Cycling and health promotion - A safer, slower urban road environment is the key

BMJ Clinical Research (Impact Factor: 14.09). 05/2000; 320(7239):888. DOI: 10.1136/bmj.320.7239.888
Source: PubMed

ABSTRACT The consensus that regular physical exercise is a vital part of maintaining health and wellbeing has existed for at least a decade.1 The human body is made to exercise, yet our increasingly motorised existence means that we now walk an average of eight miles less each day than our forebears 50 years ago.2 Cycling has shown a similar decline: in 1949 34% of miles travelled using a mechanical mode were by bicycle; today only 1-2% are.2The car, weighing the best part of a ton and often conveying only one person and a briefcase, is a highly inefficient mode of transport. The fumes cars expel cause appreciable mortality3 and are a major contributor to …


Available from: Douglas Carnall, Jun 12, 2015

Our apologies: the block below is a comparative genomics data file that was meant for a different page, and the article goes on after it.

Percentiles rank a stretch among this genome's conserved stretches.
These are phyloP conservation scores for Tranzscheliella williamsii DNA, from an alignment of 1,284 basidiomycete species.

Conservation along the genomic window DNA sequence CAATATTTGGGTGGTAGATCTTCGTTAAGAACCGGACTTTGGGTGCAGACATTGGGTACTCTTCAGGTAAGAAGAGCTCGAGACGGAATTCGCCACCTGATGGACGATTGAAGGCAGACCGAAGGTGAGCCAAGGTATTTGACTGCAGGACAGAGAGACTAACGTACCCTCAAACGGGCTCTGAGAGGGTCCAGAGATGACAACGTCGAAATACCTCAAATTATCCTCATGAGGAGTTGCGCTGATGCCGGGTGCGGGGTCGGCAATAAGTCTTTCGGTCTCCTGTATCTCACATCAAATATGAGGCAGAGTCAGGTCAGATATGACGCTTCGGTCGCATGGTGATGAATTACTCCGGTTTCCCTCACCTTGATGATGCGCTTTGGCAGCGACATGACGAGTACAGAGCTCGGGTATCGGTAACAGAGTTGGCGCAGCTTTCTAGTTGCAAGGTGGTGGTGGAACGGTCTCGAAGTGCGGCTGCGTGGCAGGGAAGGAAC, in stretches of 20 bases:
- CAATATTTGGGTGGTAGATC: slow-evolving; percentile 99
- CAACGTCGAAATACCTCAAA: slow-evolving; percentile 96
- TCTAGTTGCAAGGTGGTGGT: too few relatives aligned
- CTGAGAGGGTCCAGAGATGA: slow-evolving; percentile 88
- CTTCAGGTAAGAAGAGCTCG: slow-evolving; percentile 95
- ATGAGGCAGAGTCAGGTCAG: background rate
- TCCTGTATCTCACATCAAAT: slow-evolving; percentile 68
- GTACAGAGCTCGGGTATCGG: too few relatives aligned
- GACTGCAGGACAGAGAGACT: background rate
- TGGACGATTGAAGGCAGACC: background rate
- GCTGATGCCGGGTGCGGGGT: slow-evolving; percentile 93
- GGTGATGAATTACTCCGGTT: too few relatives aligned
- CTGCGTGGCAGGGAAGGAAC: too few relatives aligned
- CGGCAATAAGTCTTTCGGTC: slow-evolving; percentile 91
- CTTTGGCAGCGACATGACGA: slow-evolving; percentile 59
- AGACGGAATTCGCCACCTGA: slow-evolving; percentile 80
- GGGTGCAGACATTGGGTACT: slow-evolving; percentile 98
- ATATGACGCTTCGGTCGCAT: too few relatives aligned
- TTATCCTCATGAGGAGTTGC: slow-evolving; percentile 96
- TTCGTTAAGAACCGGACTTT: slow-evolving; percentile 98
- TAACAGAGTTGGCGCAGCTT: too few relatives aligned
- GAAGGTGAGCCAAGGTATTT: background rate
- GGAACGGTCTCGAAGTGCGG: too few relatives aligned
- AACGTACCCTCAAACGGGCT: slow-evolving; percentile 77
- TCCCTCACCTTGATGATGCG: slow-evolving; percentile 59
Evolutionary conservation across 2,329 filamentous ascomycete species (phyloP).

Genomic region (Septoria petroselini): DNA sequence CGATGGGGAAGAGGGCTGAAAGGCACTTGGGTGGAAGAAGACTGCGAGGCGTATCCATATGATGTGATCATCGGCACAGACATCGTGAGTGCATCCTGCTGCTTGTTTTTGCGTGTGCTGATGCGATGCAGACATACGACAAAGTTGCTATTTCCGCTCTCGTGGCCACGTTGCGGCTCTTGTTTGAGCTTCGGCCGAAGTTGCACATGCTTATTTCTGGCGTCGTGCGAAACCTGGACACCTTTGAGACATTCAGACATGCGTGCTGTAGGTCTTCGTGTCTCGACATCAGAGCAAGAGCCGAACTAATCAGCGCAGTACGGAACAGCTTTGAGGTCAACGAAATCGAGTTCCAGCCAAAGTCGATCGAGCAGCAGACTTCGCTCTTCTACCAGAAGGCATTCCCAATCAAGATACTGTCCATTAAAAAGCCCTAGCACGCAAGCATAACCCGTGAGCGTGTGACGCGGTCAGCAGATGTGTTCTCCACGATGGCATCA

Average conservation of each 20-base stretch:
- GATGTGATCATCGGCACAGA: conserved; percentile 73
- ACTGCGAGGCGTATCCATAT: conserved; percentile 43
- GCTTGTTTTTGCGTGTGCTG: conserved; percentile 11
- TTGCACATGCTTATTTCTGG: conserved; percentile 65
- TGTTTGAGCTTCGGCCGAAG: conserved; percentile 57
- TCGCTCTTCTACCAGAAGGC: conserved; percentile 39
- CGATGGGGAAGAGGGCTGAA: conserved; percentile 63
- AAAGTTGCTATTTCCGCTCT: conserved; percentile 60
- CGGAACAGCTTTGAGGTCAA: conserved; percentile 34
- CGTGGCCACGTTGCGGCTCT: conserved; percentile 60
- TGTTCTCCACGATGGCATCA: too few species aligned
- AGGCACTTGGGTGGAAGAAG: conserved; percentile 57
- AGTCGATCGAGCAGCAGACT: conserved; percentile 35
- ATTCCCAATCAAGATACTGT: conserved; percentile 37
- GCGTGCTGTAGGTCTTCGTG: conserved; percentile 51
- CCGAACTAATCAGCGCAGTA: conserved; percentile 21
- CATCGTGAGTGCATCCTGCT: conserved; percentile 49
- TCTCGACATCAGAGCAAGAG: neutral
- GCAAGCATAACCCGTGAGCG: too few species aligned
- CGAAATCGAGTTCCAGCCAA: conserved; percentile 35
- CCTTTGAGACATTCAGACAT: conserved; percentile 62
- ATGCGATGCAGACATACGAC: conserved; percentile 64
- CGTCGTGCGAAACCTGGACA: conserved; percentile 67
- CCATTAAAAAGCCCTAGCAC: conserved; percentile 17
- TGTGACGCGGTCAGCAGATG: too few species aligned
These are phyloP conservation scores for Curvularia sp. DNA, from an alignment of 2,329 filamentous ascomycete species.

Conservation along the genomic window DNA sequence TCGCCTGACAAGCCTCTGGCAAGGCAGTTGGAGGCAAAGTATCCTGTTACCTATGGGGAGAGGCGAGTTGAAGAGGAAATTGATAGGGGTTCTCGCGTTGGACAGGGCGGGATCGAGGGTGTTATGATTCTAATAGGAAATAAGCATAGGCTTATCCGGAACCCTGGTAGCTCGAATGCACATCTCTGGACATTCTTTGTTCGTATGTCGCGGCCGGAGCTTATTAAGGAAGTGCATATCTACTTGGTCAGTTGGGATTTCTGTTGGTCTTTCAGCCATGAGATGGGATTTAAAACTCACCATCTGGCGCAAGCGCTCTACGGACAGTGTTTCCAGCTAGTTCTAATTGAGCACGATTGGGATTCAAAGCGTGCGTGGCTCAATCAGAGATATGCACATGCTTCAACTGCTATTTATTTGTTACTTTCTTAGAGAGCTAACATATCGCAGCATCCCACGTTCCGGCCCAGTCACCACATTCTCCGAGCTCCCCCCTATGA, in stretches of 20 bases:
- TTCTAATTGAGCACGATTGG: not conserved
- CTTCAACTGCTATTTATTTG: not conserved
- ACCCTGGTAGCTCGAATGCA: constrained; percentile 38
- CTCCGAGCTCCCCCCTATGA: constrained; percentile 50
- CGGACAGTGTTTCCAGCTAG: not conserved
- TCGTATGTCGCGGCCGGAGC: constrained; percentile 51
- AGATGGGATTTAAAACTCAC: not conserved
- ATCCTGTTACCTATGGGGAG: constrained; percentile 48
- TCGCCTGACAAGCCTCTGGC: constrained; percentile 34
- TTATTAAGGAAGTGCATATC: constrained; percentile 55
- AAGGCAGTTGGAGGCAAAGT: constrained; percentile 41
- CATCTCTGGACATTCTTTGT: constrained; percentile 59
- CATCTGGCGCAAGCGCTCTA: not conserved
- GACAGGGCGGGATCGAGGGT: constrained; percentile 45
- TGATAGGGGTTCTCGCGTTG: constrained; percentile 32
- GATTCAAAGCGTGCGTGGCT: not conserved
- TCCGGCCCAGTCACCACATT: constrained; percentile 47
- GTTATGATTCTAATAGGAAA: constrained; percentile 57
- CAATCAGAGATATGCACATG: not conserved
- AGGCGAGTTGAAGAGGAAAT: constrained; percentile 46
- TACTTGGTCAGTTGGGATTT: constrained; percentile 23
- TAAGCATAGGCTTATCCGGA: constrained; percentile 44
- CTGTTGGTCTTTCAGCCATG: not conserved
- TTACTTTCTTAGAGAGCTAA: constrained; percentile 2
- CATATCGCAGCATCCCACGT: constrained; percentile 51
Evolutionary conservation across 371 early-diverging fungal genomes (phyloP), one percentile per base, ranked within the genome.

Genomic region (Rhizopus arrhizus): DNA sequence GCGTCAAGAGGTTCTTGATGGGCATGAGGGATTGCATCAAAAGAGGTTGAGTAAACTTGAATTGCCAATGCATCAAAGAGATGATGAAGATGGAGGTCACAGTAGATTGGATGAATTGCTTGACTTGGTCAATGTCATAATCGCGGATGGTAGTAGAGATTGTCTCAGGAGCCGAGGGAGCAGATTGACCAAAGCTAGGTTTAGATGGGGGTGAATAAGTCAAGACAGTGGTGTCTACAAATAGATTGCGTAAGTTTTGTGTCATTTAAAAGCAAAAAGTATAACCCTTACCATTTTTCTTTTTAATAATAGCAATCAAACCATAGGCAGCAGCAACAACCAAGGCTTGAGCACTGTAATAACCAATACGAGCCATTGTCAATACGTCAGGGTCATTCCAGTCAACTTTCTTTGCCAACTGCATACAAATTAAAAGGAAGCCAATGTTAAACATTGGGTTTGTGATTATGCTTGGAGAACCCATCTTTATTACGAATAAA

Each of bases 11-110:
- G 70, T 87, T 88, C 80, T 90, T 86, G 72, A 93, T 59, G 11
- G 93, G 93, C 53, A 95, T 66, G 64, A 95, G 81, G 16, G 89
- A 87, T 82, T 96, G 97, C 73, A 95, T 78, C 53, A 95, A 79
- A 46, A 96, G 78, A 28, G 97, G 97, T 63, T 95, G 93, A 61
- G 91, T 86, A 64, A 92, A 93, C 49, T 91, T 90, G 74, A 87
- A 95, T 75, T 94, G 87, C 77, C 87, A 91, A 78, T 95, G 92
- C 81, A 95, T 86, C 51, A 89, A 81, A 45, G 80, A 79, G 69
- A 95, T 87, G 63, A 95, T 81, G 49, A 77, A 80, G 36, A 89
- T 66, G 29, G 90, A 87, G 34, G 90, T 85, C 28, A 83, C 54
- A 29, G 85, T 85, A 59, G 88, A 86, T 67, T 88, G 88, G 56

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    ABSTRACT: Increased dependence on motorized transportation may contribute to obesity. Countries in rapid socioeconomic transitions, such as China, provide an opportunity to investigate such an association. The aim of the study was to examine the hypotheses that increased dependence on motorized transportation is related to adiposity and that this effect will be more pronounced in adults with high SES or those who live in urban regions. Data from the longitudinal China Health and Nutrition Survey conducted from 1997 to 2006 (n=3853, aged 18-55 years at baseline, 52% women, ~7.8 years' follow-up) were used to examine the association between motorized transportation (none, 1-5 years, >5 years) and changes in body weight and waist circumference (WC) by using multivariate regression. SES factors were obtained from questionnaires. Data were analyzed in 2010. Use of motorized transportation for >5 years was related to ~1.2 kg greater weight gain (p=0.006) and ~1.0 cm larger WC gain (p=0.017) in men, when compared with the nonmotorized transportation group and adjusted for baseline age, anthropometry, dietary intake, and follow-up time. These changes were slightly more pronounced in men with higher income or from rural areas, but the difference was not significant. In women, the tendency to have motorized transportation with weight gain was less pronounced (+1.1 kg, p=0.008). Low education and high income were the most predominant factors. In 2006, motorized transportation was associated with a 1.3-fold higher OR for obesity (p(trend)=0.054) and abdominal obesity (p(trend)=0.047) in men, and a 2-fold higher OR of obesity in women (p(trend) <0.001). Motorized transportation was related to an increase in adiposity in the Chinese population, particularly in men.
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